Audiobook Review – Maid by Stephanie Land

Stephanie Land


This is going to be one of those reviews that goes against a popular and well-received book. But it also raises an important question that readers should consider when they’re reading a memoir.

First, though, a quick summary of Maid by Stephanie Land. It’s Land’s story of how, as a single mother, she found herself homeless and had to turn to public assistance in the form of grants, food stamps and similar programs to help her find a place to live and provide daycare while she worked. In an eye-opening explanation, she lists the programs and specific requirements she needed to meet in order to qualify. As a former coffee shop worker and part-time landscaper, she had only a high school degree and struggled to find regular work. She took on jobs cleaning houses, working for herself and also through a maid service. But for a long time, there were never enough hours for her to earn a proper living

It’s also her success story of how she was able to pick herself up and get a college degree in creative writing and eventually write this book.

I’m all for this kind of success story and that’s why I listened to the audiobook version, narrated by the author.

The problem I have with the story is that the author is whiny, chippy and judgmental about the people she interacts with, including her family, who do not support her. I’m not going to get into the details about these relationships, her actions and the decisions she makes, except highlight a couple that really bugged me.

I thought her attitude towards the people in the homes she cleaned was hypercritical and downright shocking. Looking at receipts, going through papers, trying on clothes, snooping through their prescriptions, and the worst, opening up the urns of one family’s ashes and imagining how they died – that stuff is appalling. So much complaining about their bathrooms and the dirt in their homes. It was tiresome.

My other chief problem comes from a highway car accident in which the author left her daughter alone in their pulled-over car to a retrieve a toy that had gone out the window. There were many more things that rubbed me the wrong way, including major facts that were left out, that seemed to spin her story the way she wanted it.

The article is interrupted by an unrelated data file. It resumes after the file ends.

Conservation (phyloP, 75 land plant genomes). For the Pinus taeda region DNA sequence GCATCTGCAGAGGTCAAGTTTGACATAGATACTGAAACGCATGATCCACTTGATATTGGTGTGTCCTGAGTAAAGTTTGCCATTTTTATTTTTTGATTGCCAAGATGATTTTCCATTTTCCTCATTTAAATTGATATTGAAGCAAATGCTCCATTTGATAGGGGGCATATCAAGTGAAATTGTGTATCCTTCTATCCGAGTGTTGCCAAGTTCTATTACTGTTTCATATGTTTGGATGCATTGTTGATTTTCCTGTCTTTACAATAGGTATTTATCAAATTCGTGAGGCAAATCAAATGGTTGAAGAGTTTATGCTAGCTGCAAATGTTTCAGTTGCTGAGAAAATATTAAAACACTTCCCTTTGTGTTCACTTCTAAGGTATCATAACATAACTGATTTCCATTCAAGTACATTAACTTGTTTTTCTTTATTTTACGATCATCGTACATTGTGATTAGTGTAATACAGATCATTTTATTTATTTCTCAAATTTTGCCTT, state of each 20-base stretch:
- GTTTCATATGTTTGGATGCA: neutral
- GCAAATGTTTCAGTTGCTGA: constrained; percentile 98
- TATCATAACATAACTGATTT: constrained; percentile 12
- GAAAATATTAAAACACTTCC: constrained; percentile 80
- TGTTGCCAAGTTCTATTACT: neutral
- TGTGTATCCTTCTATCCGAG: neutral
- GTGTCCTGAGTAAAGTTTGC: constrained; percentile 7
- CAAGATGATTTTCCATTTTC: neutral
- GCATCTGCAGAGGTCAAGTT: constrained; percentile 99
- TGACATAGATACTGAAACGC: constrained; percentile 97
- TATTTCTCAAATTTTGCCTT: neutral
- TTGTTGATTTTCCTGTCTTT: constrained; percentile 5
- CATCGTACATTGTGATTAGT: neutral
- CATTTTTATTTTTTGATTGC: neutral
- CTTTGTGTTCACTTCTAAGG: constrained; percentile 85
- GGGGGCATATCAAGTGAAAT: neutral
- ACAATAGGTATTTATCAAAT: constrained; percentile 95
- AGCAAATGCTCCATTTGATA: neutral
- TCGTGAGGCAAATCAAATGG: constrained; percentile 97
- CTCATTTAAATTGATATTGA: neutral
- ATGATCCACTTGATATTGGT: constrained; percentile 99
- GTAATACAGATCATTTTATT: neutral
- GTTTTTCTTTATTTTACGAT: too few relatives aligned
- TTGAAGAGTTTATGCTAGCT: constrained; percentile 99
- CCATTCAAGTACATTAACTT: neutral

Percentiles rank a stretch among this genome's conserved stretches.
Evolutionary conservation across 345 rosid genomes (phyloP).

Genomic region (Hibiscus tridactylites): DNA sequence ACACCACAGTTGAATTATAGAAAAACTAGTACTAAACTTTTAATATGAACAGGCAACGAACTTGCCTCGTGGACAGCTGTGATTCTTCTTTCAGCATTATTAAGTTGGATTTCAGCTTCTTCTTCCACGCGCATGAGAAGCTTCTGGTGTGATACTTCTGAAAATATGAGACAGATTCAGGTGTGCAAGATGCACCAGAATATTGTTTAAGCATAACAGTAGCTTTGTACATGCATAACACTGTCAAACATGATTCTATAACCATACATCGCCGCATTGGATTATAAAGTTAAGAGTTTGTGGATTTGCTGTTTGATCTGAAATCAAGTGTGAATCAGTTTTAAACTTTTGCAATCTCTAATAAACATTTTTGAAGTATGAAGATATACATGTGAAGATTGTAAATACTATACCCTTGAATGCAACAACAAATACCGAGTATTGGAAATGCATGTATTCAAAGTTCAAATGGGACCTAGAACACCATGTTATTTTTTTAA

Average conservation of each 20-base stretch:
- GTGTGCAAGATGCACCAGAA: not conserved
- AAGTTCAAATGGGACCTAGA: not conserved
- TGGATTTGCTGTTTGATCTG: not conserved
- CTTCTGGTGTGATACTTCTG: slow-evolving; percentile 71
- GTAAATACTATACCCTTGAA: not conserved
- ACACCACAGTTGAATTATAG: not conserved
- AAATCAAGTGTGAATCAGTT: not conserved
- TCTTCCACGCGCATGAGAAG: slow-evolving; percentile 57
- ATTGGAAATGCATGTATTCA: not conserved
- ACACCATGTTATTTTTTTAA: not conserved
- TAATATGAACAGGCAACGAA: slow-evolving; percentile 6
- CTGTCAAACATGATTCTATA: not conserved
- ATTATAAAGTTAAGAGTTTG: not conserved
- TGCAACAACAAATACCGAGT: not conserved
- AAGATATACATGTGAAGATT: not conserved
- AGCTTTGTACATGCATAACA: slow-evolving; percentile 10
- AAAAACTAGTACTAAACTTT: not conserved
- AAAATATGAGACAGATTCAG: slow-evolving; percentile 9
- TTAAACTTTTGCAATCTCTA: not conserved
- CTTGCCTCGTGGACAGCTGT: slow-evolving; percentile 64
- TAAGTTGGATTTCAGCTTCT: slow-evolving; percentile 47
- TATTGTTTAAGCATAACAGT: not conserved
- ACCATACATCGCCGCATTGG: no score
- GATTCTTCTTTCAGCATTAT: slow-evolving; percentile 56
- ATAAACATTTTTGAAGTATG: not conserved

But I want to raise a question about how readers are supposed to react to another person’s actions, when they’re put out there in a memoir, particularly the overcoming adversity type. As I said before, I like inspirational and uplifting stories and I don’t begrudge anyone’s success and happiness. As many other reviewers on Amazon and Goodreads have noted, I’m glad she dug herself out and found success. And if the book gives others in her situation the hope to do that, I’m for that.

I don’t mean to offend anyone who enjoyed reading or listening to Maid. As I said above, I’m glad she found happiness. But if readers feel something else, along with that message, something that doesn’t ring right, can’t we say so? What do you think?

To be fair, I’m sharing some positive and a couple skeptical WordPress reviews of Maid. And you can also click on these Amazon and Goodreads links for a full selection. It’s clearly the reader’s right to like the book, even though it wasn’t for me. Even Barack Obama liked the book, so what do I know?

Visit these blogs for a variety of reviews:

Becky’s Books
Hit or Miss Books
Ink Drinker Society
Arguably Alexis
The suspense is killin’ me—

Thanks for visiting – come back soon!

23 thoughts on “Audiobook Review – Maid by Stephanie Land

    1. Thank you so much, Stephanie. It’s a weird thing being critical of a book, because I worry (always) people will think I’m snarky about it. I think there are some excellent memoirs out there, like Educated. This one, however, just didn’t do it for me. Maybe it’s because I listened to the audiobook. The author’s voice got to me. Hope you are doing well and finding things to do at home. Are you on stay-at-home restrictions?

      1. Thanks! Yes, Ohio has a “Stay at Home” order through April 6th. I’m doing some work from home, but usually only a couple hours a day, so it’s not bad. What about you?